Step to the front of the line please
We all know that there is a fiercely urgent need to diversify our teaching force, right? Well here is where our story gets interesting. It turns out that the alternative licensure program for TFA that is coming down the teacher talent pipeline is not the only one that the University of Minnesota will offer. One day, perhaps as soon as next year, they plan to start another alternative licensure pathway, this time for folks who already work in the Minneapolis Public Schools as aides and assistant educators. These people have proven themselves, not in the elusive, moneyed havens of the Ivy League, but rather in the unpredictable and underfunded classrooms of the public school system.

money clipShow us the dough
But there’s a hitch. Billionaires and US education chiefs don’t back this homegrown program. Therefore the TFA alternative certification program will move in and set up shop now (the need is fierce and urgent!) while the U of M/Minneapolis Public Schools partnership will just have to wait until some funding comes through. Sigh. Back of the line, folks: something new and special has come to town!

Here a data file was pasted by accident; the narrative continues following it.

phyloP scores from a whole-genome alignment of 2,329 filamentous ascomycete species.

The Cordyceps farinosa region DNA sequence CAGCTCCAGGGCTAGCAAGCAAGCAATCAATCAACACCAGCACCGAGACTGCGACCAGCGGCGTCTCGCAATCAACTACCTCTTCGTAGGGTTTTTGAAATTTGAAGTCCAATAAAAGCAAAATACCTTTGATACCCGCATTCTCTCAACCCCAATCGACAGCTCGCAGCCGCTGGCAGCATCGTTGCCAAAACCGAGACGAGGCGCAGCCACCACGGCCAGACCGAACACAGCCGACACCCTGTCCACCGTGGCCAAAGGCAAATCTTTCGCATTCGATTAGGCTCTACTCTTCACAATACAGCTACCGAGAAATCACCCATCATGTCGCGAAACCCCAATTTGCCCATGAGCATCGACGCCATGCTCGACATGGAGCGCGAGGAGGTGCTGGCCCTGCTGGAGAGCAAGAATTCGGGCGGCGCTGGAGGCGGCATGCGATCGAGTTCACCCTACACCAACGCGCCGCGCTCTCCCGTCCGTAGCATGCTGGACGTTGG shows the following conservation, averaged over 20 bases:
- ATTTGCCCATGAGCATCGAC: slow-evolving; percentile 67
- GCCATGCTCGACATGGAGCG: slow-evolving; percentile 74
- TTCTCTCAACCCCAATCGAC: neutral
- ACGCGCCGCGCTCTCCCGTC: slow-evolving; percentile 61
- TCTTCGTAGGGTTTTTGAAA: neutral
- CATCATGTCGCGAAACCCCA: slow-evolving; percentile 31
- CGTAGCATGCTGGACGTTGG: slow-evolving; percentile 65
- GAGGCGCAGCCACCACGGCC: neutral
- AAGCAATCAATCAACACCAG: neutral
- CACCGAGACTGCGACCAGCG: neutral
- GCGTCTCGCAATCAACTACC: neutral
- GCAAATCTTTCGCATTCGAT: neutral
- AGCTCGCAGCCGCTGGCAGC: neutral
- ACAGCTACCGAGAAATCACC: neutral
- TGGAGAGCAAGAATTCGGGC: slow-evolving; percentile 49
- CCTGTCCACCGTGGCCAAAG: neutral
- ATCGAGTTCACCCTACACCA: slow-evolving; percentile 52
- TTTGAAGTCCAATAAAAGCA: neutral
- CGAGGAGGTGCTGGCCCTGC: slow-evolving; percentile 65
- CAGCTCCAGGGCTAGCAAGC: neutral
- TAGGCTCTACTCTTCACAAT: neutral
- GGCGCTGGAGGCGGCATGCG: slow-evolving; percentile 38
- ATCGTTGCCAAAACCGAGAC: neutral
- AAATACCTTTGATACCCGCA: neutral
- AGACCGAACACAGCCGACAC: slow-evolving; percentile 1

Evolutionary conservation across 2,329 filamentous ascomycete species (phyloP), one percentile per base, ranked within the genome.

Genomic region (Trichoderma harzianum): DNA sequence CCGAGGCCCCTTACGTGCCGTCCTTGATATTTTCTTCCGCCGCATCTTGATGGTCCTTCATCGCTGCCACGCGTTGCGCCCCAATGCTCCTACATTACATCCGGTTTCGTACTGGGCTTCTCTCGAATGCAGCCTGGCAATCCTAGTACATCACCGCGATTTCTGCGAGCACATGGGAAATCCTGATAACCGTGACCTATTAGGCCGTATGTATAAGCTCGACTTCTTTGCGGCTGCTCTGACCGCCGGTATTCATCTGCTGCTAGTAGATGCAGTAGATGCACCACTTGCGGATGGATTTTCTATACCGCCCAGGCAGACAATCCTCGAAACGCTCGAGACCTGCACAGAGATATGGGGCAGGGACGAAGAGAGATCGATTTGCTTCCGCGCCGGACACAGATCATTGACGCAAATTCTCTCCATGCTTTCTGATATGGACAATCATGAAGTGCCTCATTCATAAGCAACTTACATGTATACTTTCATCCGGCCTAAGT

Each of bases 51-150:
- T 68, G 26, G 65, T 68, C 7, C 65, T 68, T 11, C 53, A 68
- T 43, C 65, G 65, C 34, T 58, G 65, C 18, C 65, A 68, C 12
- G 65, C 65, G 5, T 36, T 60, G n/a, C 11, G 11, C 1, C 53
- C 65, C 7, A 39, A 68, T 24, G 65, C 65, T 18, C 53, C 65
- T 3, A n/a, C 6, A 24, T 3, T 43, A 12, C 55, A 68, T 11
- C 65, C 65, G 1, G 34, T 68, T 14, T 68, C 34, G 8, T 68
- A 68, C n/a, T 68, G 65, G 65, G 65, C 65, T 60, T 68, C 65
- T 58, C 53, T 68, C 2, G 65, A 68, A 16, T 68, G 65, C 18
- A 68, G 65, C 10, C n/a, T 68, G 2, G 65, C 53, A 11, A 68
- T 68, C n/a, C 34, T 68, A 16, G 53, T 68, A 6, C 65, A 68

pink medicineA dose of excellence
How did Minnesota come to be blessed with a dose of TFA in the first place? Well, thanks to a savvy state legislator, who shall remain nameless but not shameless, TFA was brought here in 2009 in order to shake up the stifled air of failure that clung to Minnesota’s public schools like snow to Eagle Mountain. But getting TFA to Minnesota wasn’t enough for this dogged state representative. She was smitten like a kitten with the very principles of TFA, which will never set up shop in her highly successful suburban school district. TFA, she declared, has a *fierce unwillingness to let poverty dictate success,* and so the 2011 Minnesota state law allowing alternative licensure programs to flourish was born.